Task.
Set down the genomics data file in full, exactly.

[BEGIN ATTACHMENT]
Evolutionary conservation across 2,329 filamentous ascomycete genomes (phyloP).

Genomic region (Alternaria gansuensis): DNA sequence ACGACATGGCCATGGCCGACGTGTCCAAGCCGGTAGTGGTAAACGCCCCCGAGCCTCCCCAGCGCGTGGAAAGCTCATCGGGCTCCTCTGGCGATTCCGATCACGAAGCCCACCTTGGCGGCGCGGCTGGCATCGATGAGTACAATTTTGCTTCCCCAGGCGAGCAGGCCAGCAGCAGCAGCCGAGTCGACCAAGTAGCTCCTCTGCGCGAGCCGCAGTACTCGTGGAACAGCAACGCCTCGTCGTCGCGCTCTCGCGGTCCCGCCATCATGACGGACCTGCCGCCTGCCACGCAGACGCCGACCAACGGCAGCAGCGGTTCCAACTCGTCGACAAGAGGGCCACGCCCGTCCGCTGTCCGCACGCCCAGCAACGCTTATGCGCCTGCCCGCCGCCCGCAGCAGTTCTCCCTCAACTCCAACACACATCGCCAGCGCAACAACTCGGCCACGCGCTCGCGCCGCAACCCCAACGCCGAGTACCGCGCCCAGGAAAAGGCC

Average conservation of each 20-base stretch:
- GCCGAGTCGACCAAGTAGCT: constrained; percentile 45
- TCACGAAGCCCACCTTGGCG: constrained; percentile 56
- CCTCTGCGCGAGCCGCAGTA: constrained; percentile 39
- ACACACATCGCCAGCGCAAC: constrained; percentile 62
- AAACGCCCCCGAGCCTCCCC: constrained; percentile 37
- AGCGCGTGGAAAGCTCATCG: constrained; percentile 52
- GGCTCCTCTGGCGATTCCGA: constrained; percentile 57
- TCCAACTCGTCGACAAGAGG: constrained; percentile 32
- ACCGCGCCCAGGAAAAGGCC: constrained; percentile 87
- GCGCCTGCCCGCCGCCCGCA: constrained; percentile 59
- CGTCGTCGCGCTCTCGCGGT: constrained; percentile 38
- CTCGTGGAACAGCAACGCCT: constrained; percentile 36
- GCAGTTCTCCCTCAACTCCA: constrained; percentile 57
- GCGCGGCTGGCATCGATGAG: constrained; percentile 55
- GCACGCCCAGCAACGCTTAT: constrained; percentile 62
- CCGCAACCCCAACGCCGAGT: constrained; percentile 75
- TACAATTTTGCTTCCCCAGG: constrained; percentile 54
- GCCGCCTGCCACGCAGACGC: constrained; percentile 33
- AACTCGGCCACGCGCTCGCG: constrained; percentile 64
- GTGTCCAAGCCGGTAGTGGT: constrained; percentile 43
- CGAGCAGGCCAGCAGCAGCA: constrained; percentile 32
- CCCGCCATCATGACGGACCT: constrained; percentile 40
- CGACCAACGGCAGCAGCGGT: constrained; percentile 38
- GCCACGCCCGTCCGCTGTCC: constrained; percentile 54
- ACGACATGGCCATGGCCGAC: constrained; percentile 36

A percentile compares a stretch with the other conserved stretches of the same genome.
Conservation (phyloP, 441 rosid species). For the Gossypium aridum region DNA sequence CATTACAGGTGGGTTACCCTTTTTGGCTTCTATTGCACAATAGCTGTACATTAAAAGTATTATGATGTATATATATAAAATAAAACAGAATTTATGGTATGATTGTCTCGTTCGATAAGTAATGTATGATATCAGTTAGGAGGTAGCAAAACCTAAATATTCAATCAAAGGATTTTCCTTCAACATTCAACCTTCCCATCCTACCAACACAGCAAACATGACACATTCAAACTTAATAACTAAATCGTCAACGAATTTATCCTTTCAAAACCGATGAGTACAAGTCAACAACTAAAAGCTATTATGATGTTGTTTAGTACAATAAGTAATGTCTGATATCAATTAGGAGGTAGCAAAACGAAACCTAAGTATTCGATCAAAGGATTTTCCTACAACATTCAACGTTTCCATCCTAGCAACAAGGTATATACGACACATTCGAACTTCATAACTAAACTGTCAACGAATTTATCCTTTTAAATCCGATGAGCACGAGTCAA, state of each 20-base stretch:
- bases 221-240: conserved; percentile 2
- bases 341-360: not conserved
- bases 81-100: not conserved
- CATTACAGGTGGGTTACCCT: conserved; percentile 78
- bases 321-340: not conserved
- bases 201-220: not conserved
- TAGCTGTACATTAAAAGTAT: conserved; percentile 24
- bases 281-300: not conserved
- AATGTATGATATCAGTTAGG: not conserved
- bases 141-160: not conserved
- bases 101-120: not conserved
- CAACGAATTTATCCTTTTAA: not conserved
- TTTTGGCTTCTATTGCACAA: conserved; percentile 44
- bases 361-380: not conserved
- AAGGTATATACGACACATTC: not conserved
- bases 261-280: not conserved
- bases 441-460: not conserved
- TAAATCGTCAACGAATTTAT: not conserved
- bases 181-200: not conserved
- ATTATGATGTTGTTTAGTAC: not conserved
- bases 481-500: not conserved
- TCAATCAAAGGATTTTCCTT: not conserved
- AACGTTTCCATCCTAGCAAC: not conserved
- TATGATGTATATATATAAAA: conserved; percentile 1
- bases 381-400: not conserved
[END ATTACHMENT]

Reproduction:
Evolutionary conservation across 2,329 filamentous ascomycete genomes (phyloP).

Genomic region (Alternaria gansuensis): DNA sequence ACGACATGGCCATGGCCGACGTGTCCAAGCCGGTAGTGGTAAACGCCCCCGAGCCTCCCCAGCGCGTGGAAAGCTCATCGGGCTCCTCTGGCGATTCCGATCACGAAGCCCACCTTGGCGGCGCGGCTGGCATCGATGAGTACAATTTTGCTTCCCCAGGCGAGCAGGCCAGCAGCAGCAGCCGAGTCGACCAAGTAGCTCCTCTGCGCGAGCCGCAGTACTCGTGGAACAGCAACGCCTCGTCGTCGCGCTCTCGCGGTCCCGCCATCATGACGGACCTGCCGCCTGCCACGCAGACGCCGACCAACGGCAGCAGCGGTTCCAACTCGTCGACAAGAGGGCCACGCCCGTCCGCTGTCCGCACGCCCAGCAACGCTTATGCGCCTGCCCGCCGCCCGCAGCAGTTCTCCCTCAACTCCAACACACATCGCCAGCGCAACAACTCGGCCACGCGCTCGCGCCGCAACCCCAACGCCGAGTACCGCGCCCAGGAAAAGGCC

Average conservation of each 20-base stretch:
- GCCGAGTCGACCAAGTAGCT: constrained; percentile 45
- TCACGAAGCCCACCTTGGCG: constrained; percentile 56
- CCTCTGCGCGAGCCGCAGTA: constrained; percentile 39
- ACACACATCGCCAGCGCAAC: constrained; percentile 62
- AAACGCCCCCGAGCCTCCCC: constrained; percentile 37
- AGCGCGTGGAAAGCTCATCG: constrained; percentile 52
- GGCTCCTCTGGCGATTCCGA: constrained; percentile 57
- TCCAACTCGTCGACAAGAGG: constrained; percentile 32
- ACCGCGCCCAGGAAAAGGCC: constrained; percentile 87
- GCGCCTGCCCGCCGCCCGCA: constrained; percentile 59
- CGTCGTCGCGCTCTCGCGGT: constrained; percentile 38
- CTCGTGGAACAGCAACGCCT: constrained; percentile 36
- GCAGTTCTCCCTCAACTCCA: constrained; percentile 57
- GCGCGGCTGGCATCGATGAG: constrained; percentile 55
- GCACGCCCAGCAACGCTTAT: constrained; percentile 62
- CCGCAACCCCAACGCCGAGT: constrained; percentile 75
- TACAATTTTGCTTCCCCAGG: constrained; percentile 54
- GCCGCCTGCCACGCAGACGC: constrained; percentile 33
- AACTCGGCCACGCGCTCGCG: constrained; percentile 64
- GTGTCCAAGCCGGTAGTGGT: constrained; percentile 43
- CGAGCAGGCCAGCAGCAGCA: constrained; percentile 32
- CCCGCCATCATGACGGACCT: constrained; percentile 40
- CGACCAACGGCAGCAGCGGT: constrained; percentile 38
- GCCACGCCCGTCCGCTGTCC: constrained; percentile 54
- ACGACATGGCCATGGCCGAC: constrained; percentile 36

A percentile compares a stretch with the other conserved stretches of the same genome.
Conservation (phyloP, 441 rosid species). For the Gossypium aridum region DNA sequence CATTACAGGTGGGTTACCCTTTTTGGCTTCTATTGCACAATAGCTGTACATTAAAAGTATTATGATGTATATATATAAAATAAAACAGAATTTATGGTATGATTGTCTCGTTCGATAAGTAATGTATGATATCAGTTAGGAGGTAGCAAAACCTAAATATTCAATCAAAGGATTTTCCTTCAACATTCAACCTTCCCATCCTACCAACACAGCAAACATGACACATTCAAACTTAATAACTAAATCGTCAACGAATTTATCCTTTCAAAACCGATGAGTACAAGTCAACAACTAAAAGCTATTATGATGTTGTTTAGTACAATAAGTAATGTCTGATATCAATTAGGAGGTAGCAAAACGAAACCTAAGTATTCGATCAAAGGATTTTCCTACAACATTCAACGTTTCCATCCTAGCAACAAGGTATATACGACACATTCGAACTTCATAACTAAACTGTCAACGAATTTATCCTTTTAAATCCGATGAGCACGAGTCAA, state of each 20-base stretch:
- bases 221-240: conserved; percentile 2
- bases 341-360: not conserved
- bases 81-100: not conserved
- CATTACAGGTGGGTTACCCT: conserved; percentile 78
- bases 321-340: not conserved
- bases 201-220: not conserved
- TAGCTGTACATTAAAAGTAT: conserved; percentile 24
- bases 281-300: not conserved
- AATGTATGATATCAGTTAGG: not conserved
- bases 141-160: not conserved
- bases 101-120: not conserved
- CAACGAATTTATCCTTTTAA: not conserved
- TTTTGGCTTCTATTGCACAA: conserved; percentile 44
- bases 361-380: not conserved
- AAGGTATATACGACACATTC: not conserved
- bases 261-280: not conserved
- bases 441-460: not conserved
- TAAATCGTCAACGAATTTAT: not conserved
- bases 181-200: not conserved
- ATTATGATGTTGTTTAGTAC: not conserved
- bases 481-500: not conserved
- TCAATCAAAGGATTTTCCTT: not conserved
- AACGTTTCCATCCTAGCAAC: not conserved
- TATGATGTATATATATAAAA: conserved; percentile 1
- bases 381-400: not conserved